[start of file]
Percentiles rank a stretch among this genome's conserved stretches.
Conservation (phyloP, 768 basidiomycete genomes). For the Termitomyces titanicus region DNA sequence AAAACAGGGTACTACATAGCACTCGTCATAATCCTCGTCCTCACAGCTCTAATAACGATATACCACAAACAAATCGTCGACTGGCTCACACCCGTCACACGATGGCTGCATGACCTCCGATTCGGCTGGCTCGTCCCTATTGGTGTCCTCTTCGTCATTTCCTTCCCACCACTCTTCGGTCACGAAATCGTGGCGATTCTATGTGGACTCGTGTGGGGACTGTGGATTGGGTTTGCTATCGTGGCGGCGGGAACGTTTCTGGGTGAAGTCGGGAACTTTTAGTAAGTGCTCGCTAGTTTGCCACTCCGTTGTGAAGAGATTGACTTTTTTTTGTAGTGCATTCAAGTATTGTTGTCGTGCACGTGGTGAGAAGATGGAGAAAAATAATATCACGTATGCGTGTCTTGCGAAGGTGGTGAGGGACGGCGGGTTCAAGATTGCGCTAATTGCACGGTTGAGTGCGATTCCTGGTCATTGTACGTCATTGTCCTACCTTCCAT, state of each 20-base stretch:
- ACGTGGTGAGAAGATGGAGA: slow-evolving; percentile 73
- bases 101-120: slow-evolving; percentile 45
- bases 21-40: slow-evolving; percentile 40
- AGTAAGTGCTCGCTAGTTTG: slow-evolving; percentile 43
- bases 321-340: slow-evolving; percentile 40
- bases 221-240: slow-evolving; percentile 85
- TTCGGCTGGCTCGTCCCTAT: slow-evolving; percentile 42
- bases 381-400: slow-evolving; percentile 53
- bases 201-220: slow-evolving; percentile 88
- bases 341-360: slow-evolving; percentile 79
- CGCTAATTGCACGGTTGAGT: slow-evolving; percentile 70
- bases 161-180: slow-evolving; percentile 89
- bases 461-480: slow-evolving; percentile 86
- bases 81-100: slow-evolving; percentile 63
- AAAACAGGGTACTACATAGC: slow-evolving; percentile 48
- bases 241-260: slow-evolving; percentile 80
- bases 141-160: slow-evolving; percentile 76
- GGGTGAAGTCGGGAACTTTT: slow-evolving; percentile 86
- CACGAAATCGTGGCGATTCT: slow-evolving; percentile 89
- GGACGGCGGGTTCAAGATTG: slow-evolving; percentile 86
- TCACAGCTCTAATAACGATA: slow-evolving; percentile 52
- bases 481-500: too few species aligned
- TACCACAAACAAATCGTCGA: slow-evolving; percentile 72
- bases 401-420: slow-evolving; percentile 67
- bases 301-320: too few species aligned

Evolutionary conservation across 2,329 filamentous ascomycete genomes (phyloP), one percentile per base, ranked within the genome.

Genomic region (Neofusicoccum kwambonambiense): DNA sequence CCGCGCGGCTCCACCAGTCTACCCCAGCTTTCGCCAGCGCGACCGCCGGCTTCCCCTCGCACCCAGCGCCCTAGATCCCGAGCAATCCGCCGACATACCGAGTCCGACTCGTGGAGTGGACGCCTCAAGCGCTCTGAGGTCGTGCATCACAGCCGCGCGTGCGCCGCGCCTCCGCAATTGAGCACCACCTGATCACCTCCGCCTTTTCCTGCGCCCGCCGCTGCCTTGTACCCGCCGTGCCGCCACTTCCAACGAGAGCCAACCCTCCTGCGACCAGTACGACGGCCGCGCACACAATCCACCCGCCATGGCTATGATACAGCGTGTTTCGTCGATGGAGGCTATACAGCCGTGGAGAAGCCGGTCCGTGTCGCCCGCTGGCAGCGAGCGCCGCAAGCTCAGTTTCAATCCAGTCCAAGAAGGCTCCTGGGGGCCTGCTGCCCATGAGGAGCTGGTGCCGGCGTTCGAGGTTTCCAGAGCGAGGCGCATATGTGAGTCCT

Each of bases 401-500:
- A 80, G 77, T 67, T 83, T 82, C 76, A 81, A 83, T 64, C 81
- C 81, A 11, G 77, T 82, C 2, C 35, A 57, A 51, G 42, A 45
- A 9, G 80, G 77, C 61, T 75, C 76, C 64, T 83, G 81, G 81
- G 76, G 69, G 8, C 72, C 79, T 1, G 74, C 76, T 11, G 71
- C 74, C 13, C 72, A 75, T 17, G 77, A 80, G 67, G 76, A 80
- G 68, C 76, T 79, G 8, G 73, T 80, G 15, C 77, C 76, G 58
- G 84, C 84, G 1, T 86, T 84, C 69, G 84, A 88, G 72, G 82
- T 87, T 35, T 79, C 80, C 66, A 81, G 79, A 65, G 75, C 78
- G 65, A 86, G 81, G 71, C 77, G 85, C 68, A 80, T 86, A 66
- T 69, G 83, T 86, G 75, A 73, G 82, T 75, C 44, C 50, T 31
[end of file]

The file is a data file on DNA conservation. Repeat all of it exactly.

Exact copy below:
Percentiles rank a stretch among this genome's conserved stretches.
Conservation (phyloP, 768 basidiomycete genomes). For the Termitomyces titanicus region DNA sequence AAAACAGGGTACTACATAGCACTCGTCATAATCCTCGTCCTCACAGCTCTAATAACGATATACCACAAACAAATCGTCGACTGGCTCACACCCGTCACACGATGGCTGCATGACCTCCGATTCGGCTGGCTCGTCCCTATTGGTGTCCTCTTCGTCATTTCCTTCCCACCACTCTTCGGTCACGAAATCGTGGCGATTCTATGTGGACTCGTGTGGGGACTGTGGATTGGGTTTGCTATCGTGGCGGCGGGAACGTTTCTGGGTGAAGTCGGGAACTTTTAGTAAGTGCTCGCTAGTTTGCCACTCCGTTGTGAAGAGATTGACTTTTTTTTGTAGTGCATTCAAGTATTGTTGTCGTGCACGTGGTGAGAAGATGGAGAAAAATAATATCACGTATGCGTGTCTTGCGAAGGTGGTGAGGGACGGCGGGTTCAAGATTGCGCTAATTGCACGGTTGAGTGCGATTCCTGGTCATTGTACGTCATTGTCCTACCTTCCAT, state of each 20-base stretch:
- ACGTGGTGAGAAGATGGAGA: slow-evolving; percentile 73
- bases 101-120: slow-evolving; percentile 45
- bases 21-40: slow-evolving; percentile 40
- AGTAAGTGCTCGCTAGTTTG: slow-evolving; percentile 43
- bases 321-340: slow-evolving; percentile 40
- bases 221-240: slow-evolving; percentile 85
- TTCGGCTGGCTCGTCCCTAT: slow-evolving; percentile 42
- bases 381-400: slow-evolving; percentile 53
- bases 201-220: slow-evolving; percentile 88
- bases 341-360: slow-evolving; percentile 79
- CGCTAATTGCACGGTTGAGT: slow-evolving; percentile 70
- bases 161-180: slow-evolving; percentile 89
- bases 461-480: slow-evolving; percentile 86
- bases 81-100: slow-evolving; percentile 63
- AAAACAGGGTACTACATAGC: slow-evolving; percentile 48
- bases 241-260: slow-evolving; percentile 80
- bases 141-160: slow-evolving; percentile 76
- GGGTGAAGTCGGGAACTTTT: slow-evolving; percentile 86
- CACGAAATCGTGGCGATTCT: slow-evolving; percentile 89
- GGACGGCGGGTTCAAGATTG: slow-evolving; percentile 86
- TCACAGCTCTAATAACGATA: slow-evolving; percentile 52
- bases 481-500: too few species aligned
- TACCACAAACAAATCGTCGA: slow-evolving; percentile 72
- bases 401-420: slow-evolving; percentile 67
- bases 301-320: too few species aligned

Evolutionary conservation across 2,329 filamentous ascomycete genomes (phyloP), one percentile per base, ranked within the genome.

Genomic region (Neofusicoccum kwambonambiense): DNA sequence CCGCGCGGCTCCACCAGTCTACCCCAGCTTTCGCCAGCGCGACCGCCGGCTTCCCCTCGCACCCAGCGCCCTAGATCCCGAGCAATCCGCCGACATACCGAGTCCGACTCGTGGAGTGGACGCCTCAAGCGCTCTGAGGTCGTGCATCACAGCCGCGCGTGCGCCGCGCCTCCGCAATTGAGCACCACCTGATCACCTCCGCCTTTTCCTGCGCCCGCCGCTGCCTTGTACCCGCCGTGCCGCCACTTCCAACGAGAGCCAACCCTCCTGCGACCAGTACGACGGCCGCGCACACAATCCACCCGCCATGGCTATGATACAGCGTGTTTCGTCGATGGAGGCTATACAGCCGTGGAGAAGCCGGTCCGTGTCGCCCGCTGGCAGCGAGCGCCGCAAGCTCAGTTTCAATCCAGTCCAAGAAGGCTCCTGGGGGCCTGCTGCCCATGAGGAGCTGGTGCCGGCGTTCGAGGTTTCCAGAGCGAGGCGCATATGTGAGTCCT

Each of bases 401-500:
- A 80, G 77, T 67, T 83, T 82, C 76, A 81, A 83, T 64, C 81
- C 81, A 11, G 77, T 82, C 2, C 35, A 57, A 51, G 42, A 45
- A 9, G 80, G 77, C 61, T 75, C 76, C 64, T 83, G 81, G 81
- G 76, G 69, G 8, C 72, C 79, T 1, G 74, C 76, T 11, G 71
- C 74, C 13, C 72, A 75, T 17, G 77, A 80, G 67, G 76, A 80
- G 68, C 76, T 79, G 8, G 73, T 80, G 15, C 77, C 76, G 58
- G 84, C 84, G 1, T 86, T 84, C 69, G 84, A 88, G 72, G 82
- T 87, T 35, T 79, C 80, C 66, A 81, G 79, A 65, G 75, C 78
- G 65, A 86, G 81, G 71, C 77, G 85, C 68, A 80, T 86, A 66
- T 69, G 83, T 86, G 75, A 73, G 82, T 75, C 44, C 50, T 31